Taking a more measured approach, the chairmen of two U.S. Conference of Catholic Bishops committees have voiced their concerns about cuts in several domestic and international programs. Bishop Stephen E. Blaire of Stockton, Calif., chairman of the Committee on Domestic Justice and Human Development, and Bishop Richard E. Pates of Des Moines, Iowa, chairman of the Committee on International Justice and Peace, have called for “shared sacrifice” and a “circle of protection” around the poor and vulnerable in budget negotiations.

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Napp Nazworth, a reporter for Christian Post, interviewed Rev. Robert A. Sirico about House Budget Committee Chair Paul Ryan’s budget plan, “The Path to Prosperity: A Blueprint for American Renewal.” Nazworth asked Rev. Sirico, Acton’s president and co-founder, to talk about how closely Ryan’s plan lines up with Catholic social teaching, as the Republican budget chair has claimed, and to speak to criticisms of the plan. “A group of about 60 politically liberal Christian leaders wrote a letter taking exception to Ryan’s comments, calling it ‘morally indefensible,'” the reporter wrote. “In an interview with The Christian Post, Congresswoman Rosa DeLauro (D-Conn.) also said the Ryan budget is in opposition to Catholic teaching.”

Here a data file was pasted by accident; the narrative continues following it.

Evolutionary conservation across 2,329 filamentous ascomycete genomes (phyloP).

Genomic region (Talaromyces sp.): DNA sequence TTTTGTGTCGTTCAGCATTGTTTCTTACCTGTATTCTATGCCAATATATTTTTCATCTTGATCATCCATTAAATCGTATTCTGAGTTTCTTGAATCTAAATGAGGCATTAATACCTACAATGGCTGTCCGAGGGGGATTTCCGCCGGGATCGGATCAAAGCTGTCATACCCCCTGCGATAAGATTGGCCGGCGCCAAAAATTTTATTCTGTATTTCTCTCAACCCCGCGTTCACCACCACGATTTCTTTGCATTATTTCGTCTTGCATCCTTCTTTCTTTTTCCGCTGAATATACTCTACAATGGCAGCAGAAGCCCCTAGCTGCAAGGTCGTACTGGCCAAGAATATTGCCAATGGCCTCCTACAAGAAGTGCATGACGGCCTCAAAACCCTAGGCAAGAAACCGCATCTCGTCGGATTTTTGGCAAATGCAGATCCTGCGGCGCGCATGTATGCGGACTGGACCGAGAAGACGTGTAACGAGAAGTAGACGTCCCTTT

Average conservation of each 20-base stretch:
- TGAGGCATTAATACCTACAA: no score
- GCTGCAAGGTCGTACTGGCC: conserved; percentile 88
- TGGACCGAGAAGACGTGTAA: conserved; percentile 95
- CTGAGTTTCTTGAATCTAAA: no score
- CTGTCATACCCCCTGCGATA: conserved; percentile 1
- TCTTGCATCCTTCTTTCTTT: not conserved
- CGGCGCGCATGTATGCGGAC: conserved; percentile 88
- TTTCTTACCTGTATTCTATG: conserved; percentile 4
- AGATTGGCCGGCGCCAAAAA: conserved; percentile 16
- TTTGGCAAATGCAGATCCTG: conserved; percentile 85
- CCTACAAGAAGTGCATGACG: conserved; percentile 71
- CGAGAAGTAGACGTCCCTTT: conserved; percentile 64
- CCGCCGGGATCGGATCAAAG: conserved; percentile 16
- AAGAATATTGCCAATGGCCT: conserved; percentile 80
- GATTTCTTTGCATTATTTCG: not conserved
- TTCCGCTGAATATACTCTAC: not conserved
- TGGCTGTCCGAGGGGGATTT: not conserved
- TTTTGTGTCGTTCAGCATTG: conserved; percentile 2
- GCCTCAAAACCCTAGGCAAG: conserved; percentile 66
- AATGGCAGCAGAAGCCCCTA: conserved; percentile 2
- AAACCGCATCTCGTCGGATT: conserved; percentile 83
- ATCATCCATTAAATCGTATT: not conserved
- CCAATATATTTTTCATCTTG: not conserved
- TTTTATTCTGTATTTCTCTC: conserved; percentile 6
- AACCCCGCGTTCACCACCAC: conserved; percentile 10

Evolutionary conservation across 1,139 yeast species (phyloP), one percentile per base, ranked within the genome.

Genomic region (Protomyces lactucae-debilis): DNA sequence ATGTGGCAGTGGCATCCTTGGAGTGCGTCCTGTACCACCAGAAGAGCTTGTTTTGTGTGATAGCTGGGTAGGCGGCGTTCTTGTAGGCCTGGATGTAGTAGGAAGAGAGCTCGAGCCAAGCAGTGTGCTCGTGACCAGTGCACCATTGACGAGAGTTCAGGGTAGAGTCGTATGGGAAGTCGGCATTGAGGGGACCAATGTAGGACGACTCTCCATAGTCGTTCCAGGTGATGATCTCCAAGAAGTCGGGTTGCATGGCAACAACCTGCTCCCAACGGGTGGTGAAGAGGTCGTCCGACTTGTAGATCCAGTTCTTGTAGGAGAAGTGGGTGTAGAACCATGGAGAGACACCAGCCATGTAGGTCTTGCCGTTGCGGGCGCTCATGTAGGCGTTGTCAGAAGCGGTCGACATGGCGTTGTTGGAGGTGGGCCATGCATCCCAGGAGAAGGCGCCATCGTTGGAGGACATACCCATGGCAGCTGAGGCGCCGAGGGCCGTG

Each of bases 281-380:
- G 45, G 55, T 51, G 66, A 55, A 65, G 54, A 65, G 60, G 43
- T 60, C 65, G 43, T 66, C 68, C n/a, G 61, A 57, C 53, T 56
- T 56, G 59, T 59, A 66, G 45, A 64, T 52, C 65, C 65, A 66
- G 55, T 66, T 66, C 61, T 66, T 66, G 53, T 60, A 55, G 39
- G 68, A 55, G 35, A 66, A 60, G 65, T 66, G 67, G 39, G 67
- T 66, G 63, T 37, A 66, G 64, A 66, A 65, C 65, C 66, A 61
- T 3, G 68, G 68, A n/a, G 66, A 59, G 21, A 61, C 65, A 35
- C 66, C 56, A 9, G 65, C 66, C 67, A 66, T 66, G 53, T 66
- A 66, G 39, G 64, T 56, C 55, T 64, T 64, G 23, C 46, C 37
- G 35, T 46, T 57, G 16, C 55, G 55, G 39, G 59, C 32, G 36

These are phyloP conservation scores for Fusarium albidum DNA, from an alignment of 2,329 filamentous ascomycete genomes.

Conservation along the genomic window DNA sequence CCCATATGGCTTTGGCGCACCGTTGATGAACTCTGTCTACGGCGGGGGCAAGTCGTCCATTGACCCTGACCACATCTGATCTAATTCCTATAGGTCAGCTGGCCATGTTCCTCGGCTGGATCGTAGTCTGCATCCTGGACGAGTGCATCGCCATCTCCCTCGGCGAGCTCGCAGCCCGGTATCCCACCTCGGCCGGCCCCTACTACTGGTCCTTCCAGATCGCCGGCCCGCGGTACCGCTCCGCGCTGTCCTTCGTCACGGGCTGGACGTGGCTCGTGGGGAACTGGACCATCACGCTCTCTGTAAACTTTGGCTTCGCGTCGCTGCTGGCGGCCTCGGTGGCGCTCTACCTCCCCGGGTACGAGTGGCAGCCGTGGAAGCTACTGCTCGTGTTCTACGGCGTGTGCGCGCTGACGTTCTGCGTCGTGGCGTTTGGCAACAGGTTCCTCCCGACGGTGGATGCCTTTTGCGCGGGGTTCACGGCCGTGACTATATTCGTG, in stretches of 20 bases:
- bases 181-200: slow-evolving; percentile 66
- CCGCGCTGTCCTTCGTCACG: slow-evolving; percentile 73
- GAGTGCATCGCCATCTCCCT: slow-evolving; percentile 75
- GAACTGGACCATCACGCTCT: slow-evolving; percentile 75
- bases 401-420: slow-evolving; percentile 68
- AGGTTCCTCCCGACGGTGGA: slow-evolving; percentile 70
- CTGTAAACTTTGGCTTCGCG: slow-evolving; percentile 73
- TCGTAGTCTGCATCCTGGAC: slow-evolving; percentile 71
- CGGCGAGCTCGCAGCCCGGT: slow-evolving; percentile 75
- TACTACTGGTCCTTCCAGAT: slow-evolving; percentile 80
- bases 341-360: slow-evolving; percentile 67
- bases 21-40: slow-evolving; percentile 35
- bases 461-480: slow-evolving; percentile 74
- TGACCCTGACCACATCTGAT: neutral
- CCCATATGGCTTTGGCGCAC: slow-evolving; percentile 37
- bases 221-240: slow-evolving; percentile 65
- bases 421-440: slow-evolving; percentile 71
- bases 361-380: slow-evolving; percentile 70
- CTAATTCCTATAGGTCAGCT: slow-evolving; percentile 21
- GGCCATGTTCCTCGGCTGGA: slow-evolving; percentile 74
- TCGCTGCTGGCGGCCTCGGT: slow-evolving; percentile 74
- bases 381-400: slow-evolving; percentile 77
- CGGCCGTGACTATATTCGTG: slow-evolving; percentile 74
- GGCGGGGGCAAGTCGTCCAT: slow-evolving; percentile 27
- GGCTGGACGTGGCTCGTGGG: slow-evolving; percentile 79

Nazworth: Ryan said that subsidiarity is essentially federalism and that the budget considered the poor and vulnerable by reducing or cutting programs that lead the poor to become dependent on government. Did Ryan seem to understand those Catholic doctrines correctly?

Sirico: Subsidiarity is not “essentially” federalism. There is a dimension of federalism that reflects some of the values of subsidiarity. But, federalism is a political structure. And, subsidiarity is more of a social and theological principle, so that federalism speaks about one way of governing people. You could have subsidiarity in a society that didn’t live under an American form of government.